At the start of the year, there is a heavy emphasis on the community we are building. Taking care of our shared space and collaborating to make it run as smoothly as possible is part of that. This class, and classroom, is for all of us. Everyone taking an active part in that, and being invested in the class, is part of how we will function well as a community. Which if you think about it, is true in just about all places.

There are lots of different specifics you could include when implementing classroom jobs, and many other language teachers have written about it and shared resources. My advice is to make it work for you, your students, your class. Keep it simple. Adapt and adjust as needed. Include or add in later the jobs you and your class really need for success. This can look so many different ways, and it’s the most fun part! Treat it as a real and important thing, because it is, and because that is critical to students buying in and taking their jobs seriously.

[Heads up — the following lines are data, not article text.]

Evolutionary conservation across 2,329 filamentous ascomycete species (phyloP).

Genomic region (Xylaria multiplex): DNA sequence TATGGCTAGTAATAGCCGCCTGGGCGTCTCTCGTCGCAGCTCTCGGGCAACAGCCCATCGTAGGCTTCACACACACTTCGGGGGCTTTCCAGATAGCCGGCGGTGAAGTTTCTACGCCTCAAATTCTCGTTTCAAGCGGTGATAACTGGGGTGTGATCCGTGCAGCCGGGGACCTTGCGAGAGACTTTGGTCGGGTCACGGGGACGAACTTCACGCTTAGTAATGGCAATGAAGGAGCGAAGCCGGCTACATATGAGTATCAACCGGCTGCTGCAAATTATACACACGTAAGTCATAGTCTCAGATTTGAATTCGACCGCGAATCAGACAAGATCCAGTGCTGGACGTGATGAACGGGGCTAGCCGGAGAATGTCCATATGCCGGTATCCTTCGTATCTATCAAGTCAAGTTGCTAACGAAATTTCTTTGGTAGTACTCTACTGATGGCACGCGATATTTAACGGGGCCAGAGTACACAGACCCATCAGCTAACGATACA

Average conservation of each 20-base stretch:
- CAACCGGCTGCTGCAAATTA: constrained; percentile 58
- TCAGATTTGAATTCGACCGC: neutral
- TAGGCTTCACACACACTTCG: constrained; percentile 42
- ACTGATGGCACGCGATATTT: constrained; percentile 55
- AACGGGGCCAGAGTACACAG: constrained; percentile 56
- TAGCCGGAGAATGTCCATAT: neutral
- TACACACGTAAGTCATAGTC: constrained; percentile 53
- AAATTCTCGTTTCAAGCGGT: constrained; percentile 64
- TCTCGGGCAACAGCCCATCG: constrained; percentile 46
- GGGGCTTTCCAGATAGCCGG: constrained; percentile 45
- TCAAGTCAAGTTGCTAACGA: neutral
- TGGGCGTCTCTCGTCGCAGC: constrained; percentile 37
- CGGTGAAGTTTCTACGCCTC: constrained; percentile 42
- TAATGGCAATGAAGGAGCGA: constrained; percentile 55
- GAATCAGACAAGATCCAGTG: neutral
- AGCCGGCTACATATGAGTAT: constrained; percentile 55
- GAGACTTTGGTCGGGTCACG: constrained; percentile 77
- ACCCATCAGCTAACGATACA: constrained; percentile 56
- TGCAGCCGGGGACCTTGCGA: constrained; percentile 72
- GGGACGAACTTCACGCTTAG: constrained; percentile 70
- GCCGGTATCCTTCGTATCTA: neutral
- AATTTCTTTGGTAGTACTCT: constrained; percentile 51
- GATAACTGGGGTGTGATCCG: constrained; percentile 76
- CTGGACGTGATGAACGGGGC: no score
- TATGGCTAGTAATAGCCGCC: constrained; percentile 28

At some point in the first week or two of school, I roll out classroom jobs. Earlier is better here. Some teachers give them out as they organically come up, I tend to explain them all at once and students pick them (in class in the moment or via Google Form if you think there will be competition for some jobs). I try to get everyone a job, though this depends on your class sizes and amount of jobs. It’s more important that the jobs have real meaning and tasks. [Sometimes a student will refuse to take a job, this is then a helpful data point for meeting with them from a social-emotional learning standpoint. Not a fight, but a conversation worth having.]